Coalition: NRC Missed Mark on Battery Costs for Electric Cars

The Electrification Coalition said it disagrees with assumptions used in a study released Dec. 14 by the National Research Council (NRC) on potential penetration rates for electric vehicles.

"The National Research Council has done important work over the years, but in this case, some of their assumptions are off the mark," Electrification Coalition President and Chief Executive Officer Robbie Diamond said. "Ironically, however, the report's conclusions still illustrate a crucially important point: without action by policymakers, the United States transportation system is likely to remain dependent on oil for years to come."

The NRC report reaches its conclusions by assuming battery costs that are far higher than current industry estimates. In addition, the report underestimates expected reductions in cost as battery technology continues to improve and economies of scale come into play.

"The battery cost assumptions going into this report not only run counter to our own exhaustive research, they run counter to the findings of most anyone who has looked at this issue or worked in this field," said PRTM, a global management consulting firm that has provided market analysis and technical input for the Electrification Coalition.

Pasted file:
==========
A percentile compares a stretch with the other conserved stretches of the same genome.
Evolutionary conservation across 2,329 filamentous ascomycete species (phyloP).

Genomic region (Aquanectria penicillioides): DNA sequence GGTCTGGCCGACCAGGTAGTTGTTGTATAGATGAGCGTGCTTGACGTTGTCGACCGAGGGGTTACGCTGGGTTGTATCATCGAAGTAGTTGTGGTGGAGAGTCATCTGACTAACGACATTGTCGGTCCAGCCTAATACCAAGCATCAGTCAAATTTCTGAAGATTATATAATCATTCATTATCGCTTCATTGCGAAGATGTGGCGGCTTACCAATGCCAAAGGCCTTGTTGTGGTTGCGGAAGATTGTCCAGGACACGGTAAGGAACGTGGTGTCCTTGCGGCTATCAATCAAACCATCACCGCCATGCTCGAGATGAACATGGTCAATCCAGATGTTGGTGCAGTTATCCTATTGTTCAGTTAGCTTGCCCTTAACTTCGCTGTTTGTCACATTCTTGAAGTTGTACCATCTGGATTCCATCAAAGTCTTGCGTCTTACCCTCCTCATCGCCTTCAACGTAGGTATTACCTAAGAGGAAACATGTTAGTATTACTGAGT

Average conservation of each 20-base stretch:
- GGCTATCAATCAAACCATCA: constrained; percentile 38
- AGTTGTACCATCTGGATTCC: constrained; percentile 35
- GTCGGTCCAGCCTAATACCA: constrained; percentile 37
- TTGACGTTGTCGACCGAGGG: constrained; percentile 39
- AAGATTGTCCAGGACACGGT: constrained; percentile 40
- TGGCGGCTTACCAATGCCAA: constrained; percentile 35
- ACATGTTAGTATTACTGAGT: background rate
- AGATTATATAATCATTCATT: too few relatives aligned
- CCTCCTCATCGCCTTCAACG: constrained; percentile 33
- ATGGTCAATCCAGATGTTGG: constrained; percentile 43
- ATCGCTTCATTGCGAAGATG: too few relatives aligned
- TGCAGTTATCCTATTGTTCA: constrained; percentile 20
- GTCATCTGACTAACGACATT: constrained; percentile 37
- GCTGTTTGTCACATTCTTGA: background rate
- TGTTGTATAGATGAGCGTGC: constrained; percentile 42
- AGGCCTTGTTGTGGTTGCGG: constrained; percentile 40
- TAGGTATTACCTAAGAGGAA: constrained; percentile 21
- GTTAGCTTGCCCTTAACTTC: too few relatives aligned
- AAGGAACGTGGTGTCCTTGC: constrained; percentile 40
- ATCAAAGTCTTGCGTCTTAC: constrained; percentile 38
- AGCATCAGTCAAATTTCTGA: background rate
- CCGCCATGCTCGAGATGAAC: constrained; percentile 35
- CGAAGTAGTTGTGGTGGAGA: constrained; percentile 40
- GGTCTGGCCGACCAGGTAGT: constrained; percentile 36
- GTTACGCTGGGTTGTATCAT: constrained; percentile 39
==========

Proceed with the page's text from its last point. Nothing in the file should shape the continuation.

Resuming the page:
The Electrification Coalition is a nonpartisan, not-for-profit organization committed to promoting policies and actions that will facilitate the deployment of electric vehicles on a mass scale in order to combat the economic, environmental, and national security vulnerabilities caused by our nation's dependence on petroleum.

In November, the Coalition released the Electrification Roadmap, a report detailing the dangers of oil dependence, explaining the benefits of electrification, describing the challenges facing electric cars, and providing specific policy proposals to overcome those challenges. Among its many policy recommendations, the Roadmap proposes the creation of electrification 'ecosystems,' geographic areas in which all of the elements of an electrified transportation system are deployed, thus providing a crucial first step toward moving electrification beyond a niche product into a dominant, compelling, and ubiquitous concept.

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